The Revenant (9/10)
by Tony Medley
Runtime 142 minutes.
Not for children.
This is a compelling and, surprisingly, mostly accurate account of fur
trapper Hugh Glass (Leonardo DiCaprio), who was attacked by a bear while
on a fur trapping expedition along the Missouri river in 1823 when he
was 43 years old. The head of the expedition, Andrew Henry (Domnhall
Gleeson) asks for two volunteers to stay with him until he dies. 19 year
old Jim Bridger (Will Poulter) and John Fitzgerald (Tom Hardy)
Director Alejandro Gonzâlez Iñárritu (who, back in the day, did voice
commercials for my cousin-in-law, Tony Dieste, in Mexico City) tells the
story with shocking realism, from a fine script by Iñárritu and Marc L.
Smith, partially based on a novel by Michael Punte. The bear attack is
as realistic as anything you’ll see on the silver screen. When you view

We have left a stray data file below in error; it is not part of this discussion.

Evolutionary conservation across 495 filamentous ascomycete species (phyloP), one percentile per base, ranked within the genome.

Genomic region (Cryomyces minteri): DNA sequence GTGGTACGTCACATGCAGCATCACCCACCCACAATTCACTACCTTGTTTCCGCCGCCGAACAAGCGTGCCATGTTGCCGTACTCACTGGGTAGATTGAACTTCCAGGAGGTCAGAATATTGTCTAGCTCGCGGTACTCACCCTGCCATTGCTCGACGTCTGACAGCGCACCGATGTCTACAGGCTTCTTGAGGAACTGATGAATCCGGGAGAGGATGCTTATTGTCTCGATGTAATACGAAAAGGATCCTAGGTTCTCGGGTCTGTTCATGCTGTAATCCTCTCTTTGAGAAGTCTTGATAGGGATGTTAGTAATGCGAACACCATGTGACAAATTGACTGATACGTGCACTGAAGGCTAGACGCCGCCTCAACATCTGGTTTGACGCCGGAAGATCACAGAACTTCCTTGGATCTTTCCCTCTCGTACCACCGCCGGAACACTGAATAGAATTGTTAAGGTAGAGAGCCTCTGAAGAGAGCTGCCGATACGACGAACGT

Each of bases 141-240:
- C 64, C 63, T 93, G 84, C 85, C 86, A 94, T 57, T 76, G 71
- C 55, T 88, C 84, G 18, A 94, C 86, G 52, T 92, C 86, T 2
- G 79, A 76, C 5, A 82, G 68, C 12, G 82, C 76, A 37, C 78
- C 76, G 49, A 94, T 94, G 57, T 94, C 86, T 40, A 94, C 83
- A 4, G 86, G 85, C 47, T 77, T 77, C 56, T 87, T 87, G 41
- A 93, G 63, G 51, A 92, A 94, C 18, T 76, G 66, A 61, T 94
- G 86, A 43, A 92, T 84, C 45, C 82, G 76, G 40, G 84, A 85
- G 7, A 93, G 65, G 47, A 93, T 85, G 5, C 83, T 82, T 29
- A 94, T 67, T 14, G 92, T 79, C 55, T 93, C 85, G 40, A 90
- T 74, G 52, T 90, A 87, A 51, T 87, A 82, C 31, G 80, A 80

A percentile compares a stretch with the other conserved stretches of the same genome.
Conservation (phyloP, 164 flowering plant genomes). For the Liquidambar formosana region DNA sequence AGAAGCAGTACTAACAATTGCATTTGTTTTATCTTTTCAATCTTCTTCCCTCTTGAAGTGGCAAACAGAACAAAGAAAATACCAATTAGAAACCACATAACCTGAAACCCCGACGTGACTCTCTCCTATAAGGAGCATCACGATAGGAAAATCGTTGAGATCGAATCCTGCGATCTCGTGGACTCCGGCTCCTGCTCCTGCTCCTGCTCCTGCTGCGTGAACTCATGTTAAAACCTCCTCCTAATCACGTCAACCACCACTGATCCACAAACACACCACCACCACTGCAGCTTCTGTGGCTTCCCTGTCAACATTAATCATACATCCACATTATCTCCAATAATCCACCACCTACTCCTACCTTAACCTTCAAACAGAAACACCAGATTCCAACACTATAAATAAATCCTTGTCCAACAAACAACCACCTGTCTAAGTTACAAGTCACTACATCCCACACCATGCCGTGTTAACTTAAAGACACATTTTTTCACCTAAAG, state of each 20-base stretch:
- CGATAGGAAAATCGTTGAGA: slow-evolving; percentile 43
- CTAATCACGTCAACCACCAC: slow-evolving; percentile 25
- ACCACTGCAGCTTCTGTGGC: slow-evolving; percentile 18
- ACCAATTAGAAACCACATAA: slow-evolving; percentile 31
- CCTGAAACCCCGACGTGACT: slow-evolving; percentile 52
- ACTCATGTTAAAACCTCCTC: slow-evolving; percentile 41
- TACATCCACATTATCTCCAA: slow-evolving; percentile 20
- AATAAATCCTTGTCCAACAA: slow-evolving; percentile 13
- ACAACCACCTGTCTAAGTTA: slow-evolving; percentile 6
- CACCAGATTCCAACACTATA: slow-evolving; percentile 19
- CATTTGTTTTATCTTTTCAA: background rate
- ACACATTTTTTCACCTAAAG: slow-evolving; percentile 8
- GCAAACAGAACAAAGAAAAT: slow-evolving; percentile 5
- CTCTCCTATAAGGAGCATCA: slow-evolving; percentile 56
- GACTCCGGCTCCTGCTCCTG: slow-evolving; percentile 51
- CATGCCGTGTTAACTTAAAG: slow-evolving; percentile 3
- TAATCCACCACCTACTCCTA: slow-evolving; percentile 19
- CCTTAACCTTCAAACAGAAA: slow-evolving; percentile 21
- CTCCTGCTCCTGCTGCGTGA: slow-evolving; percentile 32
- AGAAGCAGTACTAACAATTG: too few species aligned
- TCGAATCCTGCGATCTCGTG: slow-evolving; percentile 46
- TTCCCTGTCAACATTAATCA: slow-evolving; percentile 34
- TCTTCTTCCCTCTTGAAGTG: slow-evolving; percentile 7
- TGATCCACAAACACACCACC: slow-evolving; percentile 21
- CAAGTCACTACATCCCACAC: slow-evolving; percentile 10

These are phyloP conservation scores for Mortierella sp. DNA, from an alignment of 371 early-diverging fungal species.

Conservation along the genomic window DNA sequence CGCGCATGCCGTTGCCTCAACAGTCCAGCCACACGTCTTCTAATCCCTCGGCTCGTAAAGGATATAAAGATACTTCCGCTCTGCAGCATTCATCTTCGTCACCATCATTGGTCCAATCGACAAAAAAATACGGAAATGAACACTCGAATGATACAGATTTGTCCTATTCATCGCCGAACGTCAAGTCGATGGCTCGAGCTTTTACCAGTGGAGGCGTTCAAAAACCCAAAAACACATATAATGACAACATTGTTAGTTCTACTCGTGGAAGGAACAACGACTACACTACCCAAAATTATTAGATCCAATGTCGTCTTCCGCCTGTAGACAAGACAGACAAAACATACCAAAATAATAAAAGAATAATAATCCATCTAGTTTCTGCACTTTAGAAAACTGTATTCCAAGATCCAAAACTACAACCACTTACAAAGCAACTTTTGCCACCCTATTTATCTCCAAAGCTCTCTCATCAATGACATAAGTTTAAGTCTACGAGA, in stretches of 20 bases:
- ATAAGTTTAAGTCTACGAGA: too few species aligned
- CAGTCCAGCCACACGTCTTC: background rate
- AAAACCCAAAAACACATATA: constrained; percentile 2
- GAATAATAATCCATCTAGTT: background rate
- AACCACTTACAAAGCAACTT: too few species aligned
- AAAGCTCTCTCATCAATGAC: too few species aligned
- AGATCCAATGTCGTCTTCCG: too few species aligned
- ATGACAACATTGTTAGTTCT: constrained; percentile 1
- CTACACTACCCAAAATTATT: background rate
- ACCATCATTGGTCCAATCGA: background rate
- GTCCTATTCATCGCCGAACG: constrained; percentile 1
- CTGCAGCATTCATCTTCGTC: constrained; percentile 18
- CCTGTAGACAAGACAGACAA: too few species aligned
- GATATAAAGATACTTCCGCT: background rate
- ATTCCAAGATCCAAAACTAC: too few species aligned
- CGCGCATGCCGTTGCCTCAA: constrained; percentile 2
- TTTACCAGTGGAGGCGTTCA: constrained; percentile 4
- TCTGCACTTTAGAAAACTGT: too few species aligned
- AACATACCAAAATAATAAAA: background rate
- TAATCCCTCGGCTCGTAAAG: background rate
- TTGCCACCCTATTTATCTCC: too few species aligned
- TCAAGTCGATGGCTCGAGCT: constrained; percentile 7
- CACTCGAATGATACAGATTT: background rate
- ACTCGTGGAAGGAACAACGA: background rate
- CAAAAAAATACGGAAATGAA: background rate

what Glass goes through, you would think this is all Hollywood, but it
is, in fact, true! This is a story of survival in the wilderness as
Bridger and Fitzgerald abandon him, taking his rifle with them, as
Fitzgerald convinces Bridger that Glass is a goner.
I guess that Iñárritu
and Smith got the story about Glass’s fictional son and the counter
factual ending from the novel, which I have not read. I still don't
understand why Hollywood can't let the facts speak for themselves
instead of inventing their hackneyed Hollywood Ending.
But regardless of the
literary license, this is a fascinating, tense tale with terrific
performances by DiCaprio and especially Hardy as the bad guy,
Fitzgerald. In an Oscar®-worthy performance, the screen really brightens
up when he appears.
Filmed in both Canada and Argentina, the cast endured the elements of
mountain life first hand, captured by sparkling cinematography by
Emmanual Lubezki. The mountain scenes and rushing rivers are almost
worth the price of admission by themselves. At one point the temperature
descended to -27°. That certainly adds to the verisimilitude of the
film. This is, without question, one of the best films of the year.